Coronial inquest findings into the death of an Aboriginal boy in state care have sparked renewed calls for greater investment in community-led solutions and in ending family violence.

The boy, known as Child J, was taken into the care of the WA Department of Communities as a toddler and placed into foster care.

The inquest found it was suspected from an early age he suffered from foetal alcohol spectrum disorder and early trauma issues, was referred to paediatric and mental health services many times in 2013 and that same year was diagnosed with clinical depression at 12 years of age. He ultimately took his own life in 2017.

Aboriginal human rights law expert Dr Hannah McGlade said Child J was subjected to 34 placements and more than 30 caseworkers over the course of his short life.

“His trauma was medicalised and there was a lack cultural framework – inconsistent with the Mental Health Act,” she said.

“His mother was a victim of family domestic violence, and we know there has been a significant lack of support at the community level for women and also in terms of changing attitudes that sustain violence to women and children.

“Aboriginal people have been asking for community based holistic and culturally informed trauma approached for more than two decades and this has never properly happened.”

Dr McGlade said the State needed to stop removing children from their families and invest in communities, and support women’s leadership and the development of culturally informed models of therapeutic care.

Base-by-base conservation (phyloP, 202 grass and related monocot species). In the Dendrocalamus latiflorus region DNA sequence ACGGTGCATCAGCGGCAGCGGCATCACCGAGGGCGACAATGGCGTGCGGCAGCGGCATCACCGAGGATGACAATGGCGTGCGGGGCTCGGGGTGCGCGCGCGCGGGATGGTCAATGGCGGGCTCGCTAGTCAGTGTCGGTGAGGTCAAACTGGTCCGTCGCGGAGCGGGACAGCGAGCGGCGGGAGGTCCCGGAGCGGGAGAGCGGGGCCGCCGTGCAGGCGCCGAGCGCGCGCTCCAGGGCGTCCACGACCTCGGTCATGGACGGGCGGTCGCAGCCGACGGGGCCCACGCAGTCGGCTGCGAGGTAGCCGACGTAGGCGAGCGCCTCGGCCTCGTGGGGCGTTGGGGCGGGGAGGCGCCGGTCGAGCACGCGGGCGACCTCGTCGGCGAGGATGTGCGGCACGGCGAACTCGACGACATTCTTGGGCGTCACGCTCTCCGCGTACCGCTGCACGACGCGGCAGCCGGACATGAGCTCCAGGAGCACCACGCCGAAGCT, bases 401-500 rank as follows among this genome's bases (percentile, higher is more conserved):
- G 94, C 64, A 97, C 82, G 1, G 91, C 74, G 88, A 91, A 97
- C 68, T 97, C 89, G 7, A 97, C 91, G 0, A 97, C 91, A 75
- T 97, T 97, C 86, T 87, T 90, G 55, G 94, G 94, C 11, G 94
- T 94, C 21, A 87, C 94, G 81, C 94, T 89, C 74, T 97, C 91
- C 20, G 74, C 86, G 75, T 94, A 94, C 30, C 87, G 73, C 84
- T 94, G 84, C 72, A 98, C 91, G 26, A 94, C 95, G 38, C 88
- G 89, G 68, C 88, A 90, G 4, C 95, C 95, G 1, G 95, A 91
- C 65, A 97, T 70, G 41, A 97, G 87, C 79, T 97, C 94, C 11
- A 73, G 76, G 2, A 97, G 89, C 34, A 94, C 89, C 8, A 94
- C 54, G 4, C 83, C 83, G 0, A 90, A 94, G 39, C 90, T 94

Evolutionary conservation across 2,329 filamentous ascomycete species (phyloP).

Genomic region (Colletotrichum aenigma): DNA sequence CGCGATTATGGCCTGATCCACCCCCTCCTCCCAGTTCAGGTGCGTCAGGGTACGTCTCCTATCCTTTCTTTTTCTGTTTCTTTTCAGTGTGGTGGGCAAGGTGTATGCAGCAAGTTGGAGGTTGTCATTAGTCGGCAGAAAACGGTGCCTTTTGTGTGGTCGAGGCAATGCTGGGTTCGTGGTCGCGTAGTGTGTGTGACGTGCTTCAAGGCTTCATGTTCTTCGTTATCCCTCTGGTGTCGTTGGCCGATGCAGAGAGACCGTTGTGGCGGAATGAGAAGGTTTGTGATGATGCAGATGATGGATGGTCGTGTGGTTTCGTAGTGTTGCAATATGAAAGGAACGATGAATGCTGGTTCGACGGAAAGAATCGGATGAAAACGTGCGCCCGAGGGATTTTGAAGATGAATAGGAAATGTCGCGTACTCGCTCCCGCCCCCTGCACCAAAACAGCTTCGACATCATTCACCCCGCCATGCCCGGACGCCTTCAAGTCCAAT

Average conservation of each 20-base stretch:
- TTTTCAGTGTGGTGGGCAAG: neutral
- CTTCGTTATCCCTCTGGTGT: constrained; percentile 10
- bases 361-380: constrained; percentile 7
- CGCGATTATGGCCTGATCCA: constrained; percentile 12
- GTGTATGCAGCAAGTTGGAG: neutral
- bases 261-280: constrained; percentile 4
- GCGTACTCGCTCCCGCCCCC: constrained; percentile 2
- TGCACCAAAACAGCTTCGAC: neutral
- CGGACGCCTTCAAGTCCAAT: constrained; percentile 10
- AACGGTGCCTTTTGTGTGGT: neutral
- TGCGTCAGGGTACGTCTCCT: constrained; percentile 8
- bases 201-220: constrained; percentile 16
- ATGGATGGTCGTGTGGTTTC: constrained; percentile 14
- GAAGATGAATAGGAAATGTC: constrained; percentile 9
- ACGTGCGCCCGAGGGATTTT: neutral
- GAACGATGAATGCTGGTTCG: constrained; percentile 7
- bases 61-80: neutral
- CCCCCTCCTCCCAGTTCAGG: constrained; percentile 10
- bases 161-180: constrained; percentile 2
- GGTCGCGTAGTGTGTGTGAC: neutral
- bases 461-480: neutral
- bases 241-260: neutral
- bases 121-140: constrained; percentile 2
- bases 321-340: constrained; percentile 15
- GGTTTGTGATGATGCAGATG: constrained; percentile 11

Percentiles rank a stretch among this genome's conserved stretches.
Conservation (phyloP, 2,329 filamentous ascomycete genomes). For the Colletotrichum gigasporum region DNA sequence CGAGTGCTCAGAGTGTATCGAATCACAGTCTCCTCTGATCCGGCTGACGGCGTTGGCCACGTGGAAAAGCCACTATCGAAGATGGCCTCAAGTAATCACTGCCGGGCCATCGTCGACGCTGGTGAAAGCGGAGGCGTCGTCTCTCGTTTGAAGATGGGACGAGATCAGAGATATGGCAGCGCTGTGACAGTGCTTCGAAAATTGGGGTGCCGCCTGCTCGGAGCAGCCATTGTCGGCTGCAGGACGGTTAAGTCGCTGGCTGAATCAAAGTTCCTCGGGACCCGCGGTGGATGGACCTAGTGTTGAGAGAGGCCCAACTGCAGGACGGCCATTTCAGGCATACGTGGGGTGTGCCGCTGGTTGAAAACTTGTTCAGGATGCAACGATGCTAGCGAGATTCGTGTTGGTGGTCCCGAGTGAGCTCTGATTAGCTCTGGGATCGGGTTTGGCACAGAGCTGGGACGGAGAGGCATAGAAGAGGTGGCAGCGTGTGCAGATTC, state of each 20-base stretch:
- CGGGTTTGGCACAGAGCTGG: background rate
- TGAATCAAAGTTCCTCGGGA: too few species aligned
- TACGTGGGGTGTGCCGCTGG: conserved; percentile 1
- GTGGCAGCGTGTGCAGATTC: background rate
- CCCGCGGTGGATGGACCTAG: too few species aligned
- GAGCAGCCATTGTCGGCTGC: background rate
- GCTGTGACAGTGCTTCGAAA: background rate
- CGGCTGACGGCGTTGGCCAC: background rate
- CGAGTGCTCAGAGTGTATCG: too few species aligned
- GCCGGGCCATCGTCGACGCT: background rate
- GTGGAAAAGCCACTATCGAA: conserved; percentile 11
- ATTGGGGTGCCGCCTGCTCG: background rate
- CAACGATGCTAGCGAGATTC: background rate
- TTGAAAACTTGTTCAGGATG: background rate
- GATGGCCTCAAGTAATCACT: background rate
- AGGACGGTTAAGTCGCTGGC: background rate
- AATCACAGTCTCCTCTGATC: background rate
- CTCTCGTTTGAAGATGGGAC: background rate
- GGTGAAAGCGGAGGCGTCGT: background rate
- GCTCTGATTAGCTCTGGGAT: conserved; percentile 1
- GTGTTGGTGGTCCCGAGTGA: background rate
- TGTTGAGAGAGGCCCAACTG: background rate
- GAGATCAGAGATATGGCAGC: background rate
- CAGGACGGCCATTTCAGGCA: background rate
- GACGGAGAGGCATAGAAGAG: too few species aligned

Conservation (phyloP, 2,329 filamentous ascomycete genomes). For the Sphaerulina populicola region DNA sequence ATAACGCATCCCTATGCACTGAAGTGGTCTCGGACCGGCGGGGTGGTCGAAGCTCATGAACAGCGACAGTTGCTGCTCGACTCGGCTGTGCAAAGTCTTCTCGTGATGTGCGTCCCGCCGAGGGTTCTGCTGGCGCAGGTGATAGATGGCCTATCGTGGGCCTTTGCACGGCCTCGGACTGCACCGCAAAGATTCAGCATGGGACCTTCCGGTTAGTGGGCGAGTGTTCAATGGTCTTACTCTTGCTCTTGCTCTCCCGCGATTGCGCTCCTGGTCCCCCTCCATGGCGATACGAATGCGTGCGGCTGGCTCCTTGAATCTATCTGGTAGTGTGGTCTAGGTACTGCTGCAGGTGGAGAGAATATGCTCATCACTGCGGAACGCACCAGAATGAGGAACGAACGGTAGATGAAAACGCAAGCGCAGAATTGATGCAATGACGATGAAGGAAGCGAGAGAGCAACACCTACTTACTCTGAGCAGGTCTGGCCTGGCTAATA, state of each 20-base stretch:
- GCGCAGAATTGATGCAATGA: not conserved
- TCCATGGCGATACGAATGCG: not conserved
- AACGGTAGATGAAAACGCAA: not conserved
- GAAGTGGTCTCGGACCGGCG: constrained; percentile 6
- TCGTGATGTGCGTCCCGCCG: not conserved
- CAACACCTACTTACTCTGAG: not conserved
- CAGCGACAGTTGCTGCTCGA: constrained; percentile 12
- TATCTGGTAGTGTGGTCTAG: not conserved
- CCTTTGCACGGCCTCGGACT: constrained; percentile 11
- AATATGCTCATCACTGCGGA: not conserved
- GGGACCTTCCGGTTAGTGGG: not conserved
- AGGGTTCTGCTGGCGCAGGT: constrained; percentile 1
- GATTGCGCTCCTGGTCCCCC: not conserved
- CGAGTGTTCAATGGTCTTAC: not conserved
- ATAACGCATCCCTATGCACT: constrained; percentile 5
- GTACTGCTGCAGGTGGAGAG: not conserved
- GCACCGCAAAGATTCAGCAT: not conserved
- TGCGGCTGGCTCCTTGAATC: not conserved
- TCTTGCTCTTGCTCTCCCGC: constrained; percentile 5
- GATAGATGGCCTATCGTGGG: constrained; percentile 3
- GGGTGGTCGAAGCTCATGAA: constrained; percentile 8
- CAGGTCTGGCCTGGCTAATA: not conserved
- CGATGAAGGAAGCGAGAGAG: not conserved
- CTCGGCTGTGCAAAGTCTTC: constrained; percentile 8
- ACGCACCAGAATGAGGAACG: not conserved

“Case workers coming from universities lack the skills, and the constant changeover is damaging. Moving children from home to home is traumatic,” she said.

WA Department of Communities service delivery executive director Glenn Mace said the inquest made no adverse findings in regards to the Department.

“Communities is committed to reducing the number of Aboriginal children in care and in the last reporting year, saw a reduction in the total number of children in care for the first time since 1997,” he said.

“This included a 0.8 per cent decrease in the number of Aboriginal children in care.

“A recommendation to bring a child into care is only made as a last resort and the final decision always rests with the Children’s Court.”

In 2019, research by Western Australian Aboriginal foster care agency Yorganop found more than 55 per cent of WA children in care were Aboriginal.

Mr Mace said the State Government had made a record investment in earlier intervention and family support services focused on keeping children safely at home with their parents, and last year began a pilot of a program empowering Aboriginal families to have greater say in child protection matters involving their children.